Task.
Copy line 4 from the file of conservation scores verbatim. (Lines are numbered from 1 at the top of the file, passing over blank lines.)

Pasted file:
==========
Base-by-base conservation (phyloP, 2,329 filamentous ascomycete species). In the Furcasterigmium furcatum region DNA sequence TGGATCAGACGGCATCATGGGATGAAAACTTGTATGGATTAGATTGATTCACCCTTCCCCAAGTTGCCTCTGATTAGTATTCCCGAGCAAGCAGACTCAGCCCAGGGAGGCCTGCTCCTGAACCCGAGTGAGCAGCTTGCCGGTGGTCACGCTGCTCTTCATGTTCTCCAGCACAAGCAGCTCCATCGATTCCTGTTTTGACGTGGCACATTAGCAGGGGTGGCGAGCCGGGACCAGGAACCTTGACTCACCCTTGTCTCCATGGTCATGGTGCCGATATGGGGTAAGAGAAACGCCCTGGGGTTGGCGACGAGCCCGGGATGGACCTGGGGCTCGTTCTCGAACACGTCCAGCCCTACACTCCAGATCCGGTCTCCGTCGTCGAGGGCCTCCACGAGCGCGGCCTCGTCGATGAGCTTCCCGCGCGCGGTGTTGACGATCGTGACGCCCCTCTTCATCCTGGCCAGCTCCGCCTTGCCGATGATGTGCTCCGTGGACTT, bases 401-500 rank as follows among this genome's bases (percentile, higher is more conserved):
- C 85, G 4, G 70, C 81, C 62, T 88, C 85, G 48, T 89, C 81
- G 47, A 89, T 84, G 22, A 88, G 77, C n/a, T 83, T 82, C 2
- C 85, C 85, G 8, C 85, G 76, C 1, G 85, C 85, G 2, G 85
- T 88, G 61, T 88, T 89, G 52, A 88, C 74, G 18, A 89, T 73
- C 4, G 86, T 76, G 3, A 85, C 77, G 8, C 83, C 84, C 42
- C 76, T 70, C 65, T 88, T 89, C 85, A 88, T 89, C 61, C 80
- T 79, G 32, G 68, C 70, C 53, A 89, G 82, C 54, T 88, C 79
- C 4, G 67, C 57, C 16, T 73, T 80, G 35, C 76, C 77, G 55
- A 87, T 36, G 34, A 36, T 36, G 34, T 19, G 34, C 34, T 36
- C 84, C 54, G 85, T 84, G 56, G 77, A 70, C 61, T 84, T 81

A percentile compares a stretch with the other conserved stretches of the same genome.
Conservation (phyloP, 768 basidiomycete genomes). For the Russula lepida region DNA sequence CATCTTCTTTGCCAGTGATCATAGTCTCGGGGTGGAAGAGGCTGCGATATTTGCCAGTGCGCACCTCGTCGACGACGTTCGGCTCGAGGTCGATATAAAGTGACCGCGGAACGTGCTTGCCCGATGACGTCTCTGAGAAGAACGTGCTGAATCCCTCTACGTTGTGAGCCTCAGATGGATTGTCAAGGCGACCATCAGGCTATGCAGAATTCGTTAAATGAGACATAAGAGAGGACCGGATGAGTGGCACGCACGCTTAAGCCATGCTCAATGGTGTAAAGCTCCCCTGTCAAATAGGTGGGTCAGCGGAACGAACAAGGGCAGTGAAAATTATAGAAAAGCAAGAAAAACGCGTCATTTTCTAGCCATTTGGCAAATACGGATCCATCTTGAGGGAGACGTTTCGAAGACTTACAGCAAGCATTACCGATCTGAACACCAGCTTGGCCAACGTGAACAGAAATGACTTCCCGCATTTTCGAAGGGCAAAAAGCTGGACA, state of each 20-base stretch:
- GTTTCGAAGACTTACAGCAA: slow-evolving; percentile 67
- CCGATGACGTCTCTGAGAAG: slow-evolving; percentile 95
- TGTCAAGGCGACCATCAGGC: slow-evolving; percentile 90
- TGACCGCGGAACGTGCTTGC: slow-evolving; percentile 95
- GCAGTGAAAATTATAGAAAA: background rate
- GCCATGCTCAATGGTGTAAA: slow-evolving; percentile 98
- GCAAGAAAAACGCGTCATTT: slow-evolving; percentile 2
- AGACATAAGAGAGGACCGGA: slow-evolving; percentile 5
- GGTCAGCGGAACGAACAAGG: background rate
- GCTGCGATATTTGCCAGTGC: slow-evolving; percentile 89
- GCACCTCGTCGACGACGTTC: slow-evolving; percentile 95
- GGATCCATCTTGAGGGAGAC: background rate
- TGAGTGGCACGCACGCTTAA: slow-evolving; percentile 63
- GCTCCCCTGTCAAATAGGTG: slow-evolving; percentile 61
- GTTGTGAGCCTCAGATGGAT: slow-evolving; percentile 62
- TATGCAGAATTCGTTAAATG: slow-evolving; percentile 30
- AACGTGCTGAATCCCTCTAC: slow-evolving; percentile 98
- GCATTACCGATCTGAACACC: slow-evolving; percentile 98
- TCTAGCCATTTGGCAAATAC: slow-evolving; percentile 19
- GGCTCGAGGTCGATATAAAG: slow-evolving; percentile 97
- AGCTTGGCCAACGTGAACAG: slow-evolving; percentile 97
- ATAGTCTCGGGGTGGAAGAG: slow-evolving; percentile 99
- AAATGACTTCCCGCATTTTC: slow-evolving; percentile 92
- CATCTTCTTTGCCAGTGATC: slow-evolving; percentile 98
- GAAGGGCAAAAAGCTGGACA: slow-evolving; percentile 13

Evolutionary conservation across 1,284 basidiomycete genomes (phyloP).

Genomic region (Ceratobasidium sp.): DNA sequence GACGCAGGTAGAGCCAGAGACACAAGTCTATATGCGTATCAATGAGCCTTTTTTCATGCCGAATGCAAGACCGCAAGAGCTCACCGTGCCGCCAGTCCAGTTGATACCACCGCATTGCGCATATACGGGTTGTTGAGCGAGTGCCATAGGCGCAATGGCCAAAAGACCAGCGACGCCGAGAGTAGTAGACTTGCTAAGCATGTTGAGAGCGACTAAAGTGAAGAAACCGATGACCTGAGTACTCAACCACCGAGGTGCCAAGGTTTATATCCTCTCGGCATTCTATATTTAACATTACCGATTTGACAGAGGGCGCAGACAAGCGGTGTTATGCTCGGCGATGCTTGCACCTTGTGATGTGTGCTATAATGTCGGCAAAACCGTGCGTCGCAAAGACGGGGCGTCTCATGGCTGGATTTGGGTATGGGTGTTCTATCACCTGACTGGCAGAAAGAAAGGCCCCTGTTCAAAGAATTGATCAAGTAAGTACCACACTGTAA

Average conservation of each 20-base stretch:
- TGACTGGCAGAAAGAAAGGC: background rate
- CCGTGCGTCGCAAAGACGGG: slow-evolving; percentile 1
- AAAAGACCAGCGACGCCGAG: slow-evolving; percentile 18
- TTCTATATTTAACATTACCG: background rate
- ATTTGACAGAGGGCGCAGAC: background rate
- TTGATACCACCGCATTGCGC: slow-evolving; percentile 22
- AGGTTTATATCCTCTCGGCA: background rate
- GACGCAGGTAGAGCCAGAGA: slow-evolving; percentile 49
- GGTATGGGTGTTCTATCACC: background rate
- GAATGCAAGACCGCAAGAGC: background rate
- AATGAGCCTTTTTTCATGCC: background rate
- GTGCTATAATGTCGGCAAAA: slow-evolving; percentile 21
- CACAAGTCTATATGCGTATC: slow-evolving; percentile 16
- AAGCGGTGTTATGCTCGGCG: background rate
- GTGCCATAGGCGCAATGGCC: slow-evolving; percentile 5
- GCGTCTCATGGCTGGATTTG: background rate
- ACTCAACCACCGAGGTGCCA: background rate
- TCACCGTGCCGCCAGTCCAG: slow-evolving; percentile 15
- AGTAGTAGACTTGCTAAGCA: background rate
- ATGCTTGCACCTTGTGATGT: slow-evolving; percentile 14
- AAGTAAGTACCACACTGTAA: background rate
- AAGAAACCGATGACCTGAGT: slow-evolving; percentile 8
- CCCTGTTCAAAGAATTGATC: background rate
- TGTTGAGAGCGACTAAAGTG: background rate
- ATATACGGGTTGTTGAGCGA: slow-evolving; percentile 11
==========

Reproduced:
- C 85, C 85, G 8, C 85, G 76, C 1, G 85, C 85, G 2, G 85